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The last edition of the Dictionnaire de Trévoux, published in 1771, offers a view that remains Catholic of the very objects around which, at the same time, the notion of ‘State knowledge’ was being formed—for example, in the rival but dialogic enterprise of the Encyclopédie. Terms that were at the center of the debate at the time, such as ‘Political Economy’, were presented in a way that neutralized their novelty, while the classical presentation of the ‘Mysteries of the State’, which did not need to be revealed and which concealed—in a rather pessimistic view of power—a necessary evil, remained prevalent. New paradigms, for example that of a society that individuals establish by contract, were subtly resisted. Beyond the classic games of borrowing and circulation among dictionaries, the Dictionnaire de Trévoux, from a perspective of the history of legal thought thus testifies to a mastery of the issues of the time, despite the disrepute into which its opponents tried to cast upon it.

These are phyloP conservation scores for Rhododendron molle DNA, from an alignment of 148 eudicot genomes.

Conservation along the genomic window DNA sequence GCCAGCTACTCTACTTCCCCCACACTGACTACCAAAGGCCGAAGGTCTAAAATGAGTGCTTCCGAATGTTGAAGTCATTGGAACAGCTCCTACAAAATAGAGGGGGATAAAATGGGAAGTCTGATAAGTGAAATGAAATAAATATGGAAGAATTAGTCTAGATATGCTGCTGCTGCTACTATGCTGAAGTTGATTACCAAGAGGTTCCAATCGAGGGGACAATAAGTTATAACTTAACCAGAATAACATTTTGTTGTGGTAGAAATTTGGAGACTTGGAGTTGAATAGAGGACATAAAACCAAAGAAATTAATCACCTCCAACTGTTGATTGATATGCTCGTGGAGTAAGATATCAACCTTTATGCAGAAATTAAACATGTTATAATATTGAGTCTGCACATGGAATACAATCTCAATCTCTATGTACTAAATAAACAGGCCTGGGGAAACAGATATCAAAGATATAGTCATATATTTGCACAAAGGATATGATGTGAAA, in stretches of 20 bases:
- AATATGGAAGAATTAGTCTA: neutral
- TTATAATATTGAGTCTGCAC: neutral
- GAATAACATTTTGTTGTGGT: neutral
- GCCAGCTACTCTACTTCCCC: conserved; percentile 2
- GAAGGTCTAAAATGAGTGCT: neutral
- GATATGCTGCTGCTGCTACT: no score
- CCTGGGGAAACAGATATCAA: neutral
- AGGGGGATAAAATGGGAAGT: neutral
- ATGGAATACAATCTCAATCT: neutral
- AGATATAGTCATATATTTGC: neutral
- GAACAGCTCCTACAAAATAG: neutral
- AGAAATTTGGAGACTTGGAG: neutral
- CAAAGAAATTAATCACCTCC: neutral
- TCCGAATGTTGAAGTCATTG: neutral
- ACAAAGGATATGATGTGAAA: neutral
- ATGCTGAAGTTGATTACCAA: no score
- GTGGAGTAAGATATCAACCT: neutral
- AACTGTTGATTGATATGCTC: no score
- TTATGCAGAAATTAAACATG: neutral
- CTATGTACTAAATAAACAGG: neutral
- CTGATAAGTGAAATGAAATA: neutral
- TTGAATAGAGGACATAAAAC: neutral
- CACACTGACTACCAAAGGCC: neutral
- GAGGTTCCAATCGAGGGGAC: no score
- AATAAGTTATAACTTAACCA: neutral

English title: Thinking the State in the Dictionnaire de Trévoux: a Catholic Alternative to Burocratic Legitimacy
Keywords: Dictionnaire de Trévoux, Encyclopedism, 18th-century Catholicism, History of Law, Science of Government
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